Thursday, November 11, 2004

Coercion at Mediation and Beyond

In Sharick v. Southeastern University of the Health Services, Inc., et al., Case Number 3D03-2949 [Fla. 3rd DCA 11.10.2004], the client maintained that at the court ordered mediation, not only did his own attorney, but also the mediator [a former circuit court judge] attempted to coerce him into accepting a settlement. The attorney, who had been handling this case for over ten years on a contigency fee basis, requested the trial judge to appoint a guardian ad litem [another former circuit court judge] for his client since the offer made at mediation was "beyond reasonable, would be one hundred percent totally impossible to achieve in the imminent retrial on damages, and [that] no reasonable competent individual would have refused." Read what happened after the attorney accepted the settlement proposal and the client maintained the attorney did not have the authority to settle on his behalf.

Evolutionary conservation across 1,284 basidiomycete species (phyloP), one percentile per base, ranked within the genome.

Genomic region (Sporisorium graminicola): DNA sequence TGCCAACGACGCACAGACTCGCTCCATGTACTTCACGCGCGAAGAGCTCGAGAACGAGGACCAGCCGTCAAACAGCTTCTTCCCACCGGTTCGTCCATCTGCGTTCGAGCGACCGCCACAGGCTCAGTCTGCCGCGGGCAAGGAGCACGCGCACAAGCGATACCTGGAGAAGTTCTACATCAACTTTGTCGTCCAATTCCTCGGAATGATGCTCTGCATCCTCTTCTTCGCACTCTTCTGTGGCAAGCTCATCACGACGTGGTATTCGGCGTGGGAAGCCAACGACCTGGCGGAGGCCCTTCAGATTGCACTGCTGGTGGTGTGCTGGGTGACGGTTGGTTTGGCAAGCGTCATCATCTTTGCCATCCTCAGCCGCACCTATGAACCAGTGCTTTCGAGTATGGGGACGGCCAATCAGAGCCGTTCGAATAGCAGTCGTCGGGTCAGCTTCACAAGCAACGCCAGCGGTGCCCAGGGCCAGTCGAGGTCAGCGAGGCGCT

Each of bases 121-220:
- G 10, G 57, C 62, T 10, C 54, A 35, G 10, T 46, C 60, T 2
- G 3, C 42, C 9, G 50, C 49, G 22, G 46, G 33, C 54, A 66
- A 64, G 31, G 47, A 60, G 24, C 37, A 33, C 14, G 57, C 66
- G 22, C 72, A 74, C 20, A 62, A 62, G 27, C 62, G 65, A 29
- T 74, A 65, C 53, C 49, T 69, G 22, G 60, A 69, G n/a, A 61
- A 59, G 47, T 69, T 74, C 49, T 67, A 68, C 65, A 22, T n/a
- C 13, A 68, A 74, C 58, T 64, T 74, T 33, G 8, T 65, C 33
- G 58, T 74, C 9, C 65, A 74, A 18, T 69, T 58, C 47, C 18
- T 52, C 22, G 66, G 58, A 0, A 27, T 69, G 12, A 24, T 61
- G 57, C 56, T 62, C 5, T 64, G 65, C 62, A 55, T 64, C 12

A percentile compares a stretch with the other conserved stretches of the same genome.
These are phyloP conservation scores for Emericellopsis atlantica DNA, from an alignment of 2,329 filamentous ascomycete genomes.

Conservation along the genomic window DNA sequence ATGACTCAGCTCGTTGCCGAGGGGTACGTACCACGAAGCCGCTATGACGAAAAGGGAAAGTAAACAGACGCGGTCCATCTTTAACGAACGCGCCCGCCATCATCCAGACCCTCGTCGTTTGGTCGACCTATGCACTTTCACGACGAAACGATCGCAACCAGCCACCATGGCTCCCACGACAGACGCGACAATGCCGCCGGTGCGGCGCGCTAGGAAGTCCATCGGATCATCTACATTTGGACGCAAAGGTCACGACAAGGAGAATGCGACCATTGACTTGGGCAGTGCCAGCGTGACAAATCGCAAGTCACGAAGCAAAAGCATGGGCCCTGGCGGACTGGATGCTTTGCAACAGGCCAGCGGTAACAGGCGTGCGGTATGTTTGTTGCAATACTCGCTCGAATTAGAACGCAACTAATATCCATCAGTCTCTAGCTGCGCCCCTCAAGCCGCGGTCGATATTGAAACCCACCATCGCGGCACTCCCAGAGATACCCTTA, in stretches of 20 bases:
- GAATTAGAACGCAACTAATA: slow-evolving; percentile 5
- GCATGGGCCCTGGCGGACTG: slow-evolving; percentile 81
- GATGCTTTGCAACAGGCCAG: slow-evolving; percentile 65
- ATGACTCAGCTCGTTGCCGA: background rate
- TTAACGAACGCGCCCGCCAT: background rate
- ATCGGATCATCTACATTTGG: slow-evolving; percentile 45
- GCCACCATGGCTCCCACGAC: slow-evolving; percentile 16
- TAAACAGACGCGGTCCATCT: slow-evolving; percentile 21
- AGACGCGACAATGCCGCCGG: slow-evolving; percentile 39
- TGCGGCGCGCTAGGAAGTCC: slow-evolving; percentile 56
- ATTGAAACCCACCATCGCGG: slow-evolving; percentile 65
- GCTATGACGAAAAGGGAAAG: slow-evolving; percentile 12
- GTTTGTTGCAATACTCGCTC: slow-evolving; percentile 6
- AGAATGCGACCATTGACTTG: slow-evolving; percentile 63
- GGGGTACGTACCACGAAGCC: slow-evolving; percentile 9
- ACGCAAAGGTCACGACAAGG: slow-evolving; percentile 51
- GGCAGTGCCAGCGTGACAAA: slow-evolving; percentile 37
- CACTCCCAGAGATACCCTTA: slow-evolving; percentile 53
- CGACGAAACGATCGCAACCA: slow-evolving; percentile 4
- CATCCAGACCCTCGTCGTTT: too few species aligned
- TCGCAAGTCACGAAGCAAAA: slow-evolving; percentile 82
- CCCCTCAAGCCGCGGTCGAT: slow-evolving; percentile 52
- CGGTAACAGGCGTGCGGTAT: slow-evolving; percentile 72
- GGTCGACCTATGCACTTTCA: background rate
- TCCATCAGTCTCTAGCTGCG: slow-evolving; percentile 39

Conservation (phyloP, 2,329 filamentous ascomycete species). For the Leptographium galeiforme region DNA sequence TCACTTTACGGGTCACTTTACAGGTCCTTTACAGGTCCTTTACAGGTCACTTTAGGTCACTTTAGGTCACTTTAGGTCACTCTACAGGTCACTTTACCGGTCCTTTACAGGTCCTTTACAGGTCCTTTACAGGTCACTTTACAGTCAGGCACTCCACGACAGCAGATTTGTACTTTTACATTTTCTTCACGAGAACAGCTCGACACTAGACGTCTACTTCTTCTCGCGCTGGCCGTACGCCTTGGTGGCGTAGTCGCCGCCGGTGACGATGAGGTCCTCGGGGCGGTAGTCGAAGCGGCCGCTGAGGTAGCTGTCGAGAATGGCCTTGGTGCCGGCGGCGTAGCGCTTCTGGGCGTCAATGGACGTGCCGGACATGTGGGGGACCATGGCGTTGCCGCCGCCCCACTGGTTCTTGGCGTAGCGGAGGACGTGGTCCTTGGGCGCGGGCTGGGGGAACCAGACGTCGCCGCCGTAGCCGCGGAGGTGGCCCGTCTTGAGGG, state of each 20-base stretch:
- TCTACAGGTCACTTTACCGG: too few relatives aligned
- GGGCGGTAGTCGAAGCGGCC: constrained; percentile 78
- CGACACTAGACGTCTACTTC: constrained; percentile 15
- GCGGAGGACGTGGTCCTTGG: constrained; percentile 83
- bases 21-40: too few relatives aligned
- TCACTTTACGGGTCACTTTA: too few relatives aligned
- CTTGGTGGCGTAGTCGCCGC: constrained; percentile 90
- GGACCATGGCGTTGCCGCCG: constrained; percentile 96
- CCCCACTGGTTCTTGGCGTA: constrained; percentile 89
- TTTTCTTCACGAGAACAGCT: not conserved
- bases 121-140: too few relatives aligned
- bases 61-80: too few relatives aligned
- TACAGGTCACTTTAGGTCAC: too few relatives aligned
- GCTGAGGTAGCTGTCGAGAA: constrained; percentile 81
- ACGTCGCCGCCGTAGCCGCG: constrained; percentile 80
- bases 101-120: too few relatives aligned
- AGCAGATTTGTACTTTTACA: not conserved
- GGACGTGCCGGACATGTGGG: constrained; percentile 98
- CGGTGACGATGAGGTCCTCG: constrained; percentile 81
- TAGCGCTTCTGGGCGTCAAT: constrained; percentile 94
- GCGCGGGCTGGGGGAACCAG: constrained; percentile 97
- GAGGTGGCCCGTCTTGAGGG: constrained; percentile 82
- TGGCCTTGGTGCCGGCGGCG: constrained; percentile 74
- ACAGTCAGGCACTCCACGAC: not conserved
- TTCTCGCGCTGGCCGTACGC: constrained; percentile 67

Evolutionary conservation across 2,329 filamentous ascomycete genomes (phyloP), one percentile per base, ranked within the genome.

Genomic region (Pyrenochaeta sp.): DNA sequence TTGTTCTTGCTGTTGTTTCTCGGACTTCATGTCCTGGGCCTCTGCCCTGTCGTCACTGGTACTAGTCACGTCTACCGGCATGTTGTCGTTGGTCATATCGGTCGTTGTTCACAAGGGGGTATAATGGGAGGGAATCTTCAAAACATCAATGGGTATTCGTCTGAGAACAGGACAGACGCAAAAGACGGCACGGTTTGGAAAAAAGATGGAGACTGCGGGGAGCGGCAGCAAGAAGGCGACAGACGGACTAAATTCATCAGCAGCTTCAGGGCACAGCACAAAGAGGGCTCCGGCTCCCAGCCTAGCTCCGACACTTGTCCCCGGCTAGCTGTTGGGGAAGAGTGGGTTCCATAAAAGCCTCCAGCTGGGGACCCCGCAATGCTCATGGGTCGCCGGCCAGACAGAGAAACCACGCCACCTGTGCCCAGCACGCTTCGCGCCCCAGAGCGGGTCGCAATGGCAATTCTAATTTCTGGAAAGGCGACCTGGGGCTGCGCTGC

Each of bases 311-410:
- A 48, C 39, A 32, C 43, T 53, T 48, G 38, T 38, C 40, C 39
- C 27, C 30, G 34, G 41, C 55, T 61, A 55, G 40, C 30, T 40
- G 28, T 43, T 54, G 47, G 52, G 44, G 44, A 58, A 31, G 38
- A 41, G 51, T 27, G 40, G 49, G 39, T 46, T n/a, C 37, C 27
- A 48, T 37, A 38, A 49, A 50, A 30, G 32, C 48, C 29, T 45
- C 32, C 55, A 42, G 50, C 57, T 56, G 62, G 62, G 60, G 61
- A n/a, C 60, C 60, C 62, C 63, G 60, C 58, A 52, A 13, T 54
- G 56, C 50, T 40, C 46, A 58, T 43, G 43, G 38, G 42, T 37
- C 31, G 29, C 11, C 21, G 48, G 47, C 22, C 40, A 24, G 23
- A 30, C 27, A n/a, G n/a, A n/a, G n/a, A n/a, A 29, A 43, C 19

Perry S. Itkin